- Due to immune dysregulation, non-lesional AD skin is characterized by subclinical inflammation as well as skin-barrier dysfunction1
- Dendritic cells take up antigens and amplify type 2 immunity cytokines1
- Worsened skin-barrier dysfunction can stimulate keratinocytes to further promote type 2 inflammation through the release of skin alarmins, such as IL-25, IL-33, and TSLP, which stimulate ILC2s to release more type 2 cytokines such as IL-13 and IL-5 1
Acute Lesional Skin
- Acute lesional skin is characterized by a reduced expression of important skin-barrier proteins and lipids involved in maintaining skin-barrier integrity1
- The damage caused to the skin barrier triggers the release of further skin alarmins, expanding and activating skin-resident ILC2 cells to produce more cytokines, attracting more immune cells, and amplifying the inflammatory response, including the recruitment of more eosinophils, Th2 cells, and Th22 cells— producing more cytokines1
- Both IL-33 and TSLP, as well as the downstream Th2 cytokines (IL-4, IL-13, and IL-31), act directly on cutaneous sensory neurons, activating itch signaling and leading to scratching1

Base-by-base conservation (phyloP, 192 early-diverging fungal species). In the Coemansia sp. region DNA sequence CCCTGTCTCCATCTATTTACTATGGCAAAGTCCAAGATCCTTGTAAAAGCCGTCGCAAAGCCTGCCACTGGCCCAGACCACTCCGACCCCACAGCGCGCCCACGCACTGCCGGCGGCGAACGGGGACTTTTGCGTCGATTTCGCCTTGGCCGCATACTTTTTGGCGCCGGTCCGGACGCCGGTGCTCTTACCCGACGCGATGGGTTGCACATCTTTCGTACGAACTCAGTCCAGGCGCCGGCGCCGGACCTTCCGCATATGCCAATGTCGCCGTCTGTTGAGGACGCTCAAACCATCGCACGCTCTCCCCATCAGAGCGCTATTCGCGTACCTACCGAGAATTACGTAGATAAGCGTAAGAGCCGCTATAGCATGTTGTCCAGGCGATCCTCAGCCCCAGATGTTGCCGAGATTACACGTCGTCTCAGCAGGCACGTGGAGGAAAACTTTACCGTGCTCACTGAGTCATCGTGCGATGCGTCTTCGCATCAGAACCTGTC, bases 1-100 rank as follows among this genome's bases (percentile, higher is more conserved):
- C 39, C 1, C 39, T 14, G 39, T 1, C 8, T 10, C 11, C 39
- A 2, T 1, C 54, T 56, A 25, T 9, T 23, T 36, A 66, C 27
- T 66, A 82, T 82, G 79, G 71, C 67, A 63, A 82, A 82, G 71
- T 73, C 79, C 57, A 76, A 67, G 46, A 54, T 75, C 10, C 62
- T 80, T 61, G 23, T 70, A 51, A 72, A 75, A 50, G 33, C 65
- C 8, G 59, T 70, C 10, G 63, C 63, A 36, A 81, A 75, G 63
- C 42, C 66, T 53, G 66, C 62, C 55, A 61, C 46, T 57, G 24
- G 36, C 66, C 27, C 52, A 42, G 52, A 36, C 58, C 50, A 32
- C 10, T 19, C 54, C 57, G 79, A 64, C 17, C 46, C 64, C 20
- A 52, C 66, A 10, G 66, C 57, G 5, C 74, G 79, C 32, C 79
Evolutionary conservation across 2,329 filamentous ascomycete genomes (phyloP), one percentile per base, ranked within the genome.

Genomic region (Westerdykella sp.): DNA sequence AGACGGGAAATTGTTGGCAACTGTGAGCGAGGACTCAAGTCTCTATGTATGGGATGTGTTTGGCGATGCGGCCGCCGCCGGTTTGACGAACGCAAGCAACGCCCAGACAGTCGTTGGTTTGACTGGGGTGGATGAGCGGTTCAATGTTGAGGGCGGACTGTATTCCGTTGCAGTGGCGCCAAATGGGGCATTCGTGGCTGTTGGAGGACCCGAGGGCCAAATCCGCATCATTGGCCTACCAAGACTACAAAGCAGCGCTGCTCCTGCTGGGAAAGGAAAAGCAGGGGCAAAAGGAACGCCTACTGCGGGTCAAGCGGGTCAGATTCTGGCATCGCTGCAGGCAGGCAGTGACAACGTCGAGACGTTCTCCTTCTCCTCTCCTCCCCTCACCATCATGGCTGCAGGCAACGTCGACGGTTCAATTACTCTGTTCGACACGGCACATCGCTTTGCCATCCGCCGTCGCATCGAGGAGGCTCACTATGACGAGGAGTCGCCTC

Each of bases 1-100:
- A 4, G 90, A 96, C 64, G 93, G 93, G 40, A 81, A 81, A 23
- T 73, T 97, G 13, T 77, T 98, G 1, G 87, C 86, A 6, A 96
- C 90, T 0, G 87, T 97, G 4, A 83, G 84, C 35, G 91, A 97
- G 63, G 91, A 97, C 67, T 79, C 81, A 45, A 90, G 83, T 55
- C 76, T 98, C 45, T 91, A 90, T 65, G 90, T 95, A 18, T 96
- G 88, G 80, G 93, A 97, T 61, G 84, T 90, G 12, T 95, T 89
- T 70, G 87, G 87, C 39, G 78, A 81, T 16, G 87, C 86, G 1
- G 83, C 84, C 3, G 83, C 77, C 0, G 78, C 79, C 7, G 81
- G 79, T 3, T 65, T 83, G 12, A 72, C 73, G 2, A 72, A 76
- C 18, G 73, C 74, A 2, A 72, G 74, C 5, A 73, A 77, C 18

- During an AD flare there is a decreased microbial diversity, with increased presence of Staphylococcus aureus1
Chronic Lesional Skin
- In the chronic stage, a mixed T-cell infiltrate, including Th1 and Th17 cells, perpetuates skin inflammation and promotes skin remodeling and fibrosis1
- Repetitive scratching leads to lichenified (thickened) skin1
ILC, innate lymphoid cell; TSLP, thymic stromal lymphopoietin.
IL-13, plays a key role in atopic dermatitis signs and symptoms, including skin barrier defects and infections, inflammation, skin thickening, and promoting the
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